Smithsonian Offering Free Timed-Entry Passes To Visit The New National Museum
National Museum Of African American History And Culture Announces Five Grand-Opening Sponsors
The dedication of the Smithsonian’s National Museum of African American History and Culture will take place Saturday, Sept. 24, on the National Mall. President Barack Obama and other dignitaries will dedicate the museum at an outdoor ceremony beginning at 9 a.m.
The National Museum of African American History and Culture was established as the 19th Smithsonian museum by an Act of Congress through legislation signed into law by President George W. Bush in 2003. Groundbreaking occurred in 2012. In 2009, the museum’s architectural team of Freelon Adjaye Bond/SmithGroupJJR was selected, and in 2011 Clarke/Smoot/Russell was chosen as the construction firm. David Adjaye is the lead designer, and Phil Freelon is the lead architect. The landscape design is by the team of Gustafson Guthrie Nichol.
The Smithsonian broke ground for the museum Feb. 22, 2012 on its five-acre site on Constitution Avenue between 14th and 15th streets N.W. The 400,000-square-foot building has five levels above ground and four below. The museum will have exhibition galleries, an education center, a theater, café and store, as well as staff offices. Among the building’s signature spaces are the Contemplative Court, a water- and light-filled memorial area that offers visitors a quiet space for reflection; the Central Hall, the primary public space in the museum and the point of orientation to building; and a reflecting pool at the south entry of the museum, with calm waters meant to invite all to approach.
The museum occupies a prime location in Washington, D.C., on the National Mall at the corner of Constitution Avenue at 14th Street, across from the Washington Monument. The nearly 400,000-square-foot museum will be the nation’s largest and most comprehensive cultural destination devoted exclusively to exploring, documenting and showcasing the African American experience. Looking north from the building, visitors can see the White House, which made history in 2008 with the election of President Barack Obama. Rising to the east beyond the National Mall and other Smithsonian museums is the U.S. Capitol, seat of the nation’s legislature. And to the south and west are monuments and memorials to Thomas Jefferson, Martin Luther King Jr., Abraham Lincoln, and George Washington, whose contributions to African American history and culture are told in the museum.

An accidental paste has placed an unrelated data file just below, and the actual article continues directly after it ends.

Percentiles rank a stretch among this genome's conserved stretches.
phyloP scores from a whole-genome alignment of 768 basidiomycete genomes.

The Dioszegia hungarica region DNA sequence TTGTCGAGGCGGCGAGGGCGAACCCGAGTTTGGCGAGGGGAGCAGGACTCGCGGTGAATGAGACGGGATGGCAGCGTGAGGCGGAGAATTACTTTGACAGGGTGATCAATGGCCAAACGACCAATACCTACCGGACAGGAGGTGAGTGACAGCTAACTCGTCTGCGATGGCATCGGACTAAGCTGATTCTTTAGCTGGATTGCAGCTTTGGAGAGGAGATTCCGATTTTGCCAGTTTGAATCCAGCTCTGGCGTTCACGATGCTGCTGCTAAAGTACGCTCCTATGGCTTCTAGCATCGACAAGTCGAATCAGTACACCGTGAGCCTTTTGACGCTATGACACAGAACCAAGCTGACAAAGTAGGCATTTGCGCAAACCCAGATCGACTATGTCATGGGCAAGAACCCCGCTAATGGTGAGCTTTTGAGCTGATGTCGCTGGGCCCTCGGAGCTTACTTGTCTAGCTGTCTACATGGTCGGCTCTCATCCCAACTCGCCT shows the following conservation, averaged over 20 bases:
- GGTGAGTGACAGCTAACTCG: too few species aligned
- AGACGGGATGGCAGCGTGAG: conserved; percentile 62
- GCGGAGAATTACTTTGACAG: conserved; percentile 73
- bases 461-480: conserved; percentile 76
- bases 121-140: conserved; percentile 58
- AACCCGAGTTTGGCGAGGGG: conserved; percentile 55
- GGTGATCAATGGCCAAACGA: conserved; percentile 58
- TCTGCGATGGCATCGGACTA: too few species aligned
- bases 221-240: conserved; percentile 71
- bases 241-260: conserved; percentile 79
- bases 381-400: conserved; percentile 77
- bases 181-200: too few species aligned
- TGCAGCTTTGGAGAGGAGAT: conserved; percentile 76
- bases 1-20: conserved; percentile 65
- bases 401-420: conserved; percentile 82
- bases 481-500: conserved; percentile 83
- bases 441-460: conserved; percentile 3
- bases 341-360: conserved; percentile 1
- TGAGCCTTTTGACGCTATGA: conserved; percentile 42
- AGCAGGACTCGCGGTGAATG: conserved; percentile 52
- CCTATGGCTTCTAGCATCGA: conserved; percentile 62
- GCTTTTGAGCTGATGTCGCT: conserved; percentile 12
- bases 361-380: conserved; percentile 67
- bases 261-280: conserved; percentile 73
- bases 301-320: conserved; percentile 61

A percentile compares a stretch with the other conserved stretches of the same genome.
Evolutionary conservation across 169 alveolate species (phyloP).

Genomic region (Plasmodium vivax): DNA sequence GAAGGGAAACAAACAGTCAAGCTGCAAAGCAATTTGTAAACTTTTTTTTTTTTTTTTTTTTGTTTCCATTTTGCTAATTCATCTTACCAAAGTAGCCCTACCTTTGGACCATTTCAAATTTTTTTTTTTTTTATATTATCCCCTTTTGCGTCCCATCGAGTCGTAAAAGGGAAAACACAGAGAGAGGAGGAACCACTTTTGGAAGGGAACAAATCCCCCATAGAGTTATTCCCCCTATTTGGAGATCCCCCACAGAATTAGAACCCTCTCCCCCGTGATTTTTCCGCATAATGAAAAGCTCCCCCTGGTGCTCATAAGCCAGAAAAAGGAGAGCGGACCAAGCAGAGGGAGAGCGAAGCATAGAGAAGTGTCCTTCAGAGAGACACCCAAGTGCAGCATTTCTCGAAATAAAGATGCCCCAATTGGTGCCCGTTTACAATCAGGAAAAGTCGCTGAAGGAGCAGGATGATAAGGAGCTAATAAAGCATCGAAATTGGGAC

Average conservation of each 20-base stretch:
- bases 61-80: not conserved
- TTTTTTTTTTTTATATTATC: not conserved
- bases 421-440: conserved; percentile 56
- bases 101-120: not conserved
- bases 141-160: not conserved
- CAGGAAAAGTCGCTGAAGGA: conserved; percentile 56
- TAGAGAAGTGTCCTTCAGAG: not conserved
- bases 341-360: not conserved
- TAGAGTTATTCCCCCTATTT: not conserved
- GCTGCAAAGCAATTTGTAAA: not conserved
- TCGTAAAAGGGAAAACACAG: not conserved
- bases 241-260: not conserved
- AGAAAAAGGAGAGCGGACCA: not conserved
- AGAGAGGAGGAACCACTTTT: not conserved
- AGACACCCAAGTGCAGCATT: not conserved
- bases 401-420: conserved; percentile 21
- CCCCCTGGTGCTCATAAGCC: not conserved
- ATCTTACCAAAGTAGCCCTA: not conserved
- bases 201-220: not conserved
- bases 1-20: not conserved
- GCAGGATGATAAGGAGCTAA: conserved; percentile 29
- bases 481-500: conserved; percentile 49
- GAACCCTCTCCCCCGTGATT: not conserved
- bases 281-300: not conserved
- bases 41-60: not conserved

From one perspective, the building’s architecture follows classical Greco-Roman form in its use of a base and shaft, topped by a capital or corona. In this case, the corona is inspired by the three-tiered crowns used in Yoruban art from West Africa. Moreover, the building’s main entrance is a welcoming porch, which has architectural roots in Africa and throughout the African Diaspora, especially the American South and Caribbean. Finally, by wrapping the entire building in an ornamental bronze-colored metal lattice, Adjaye the architects pays homage to the intricate ironwork that was crafted by enslaved African Americans in Louisiana, South Carolina, and elsewhere.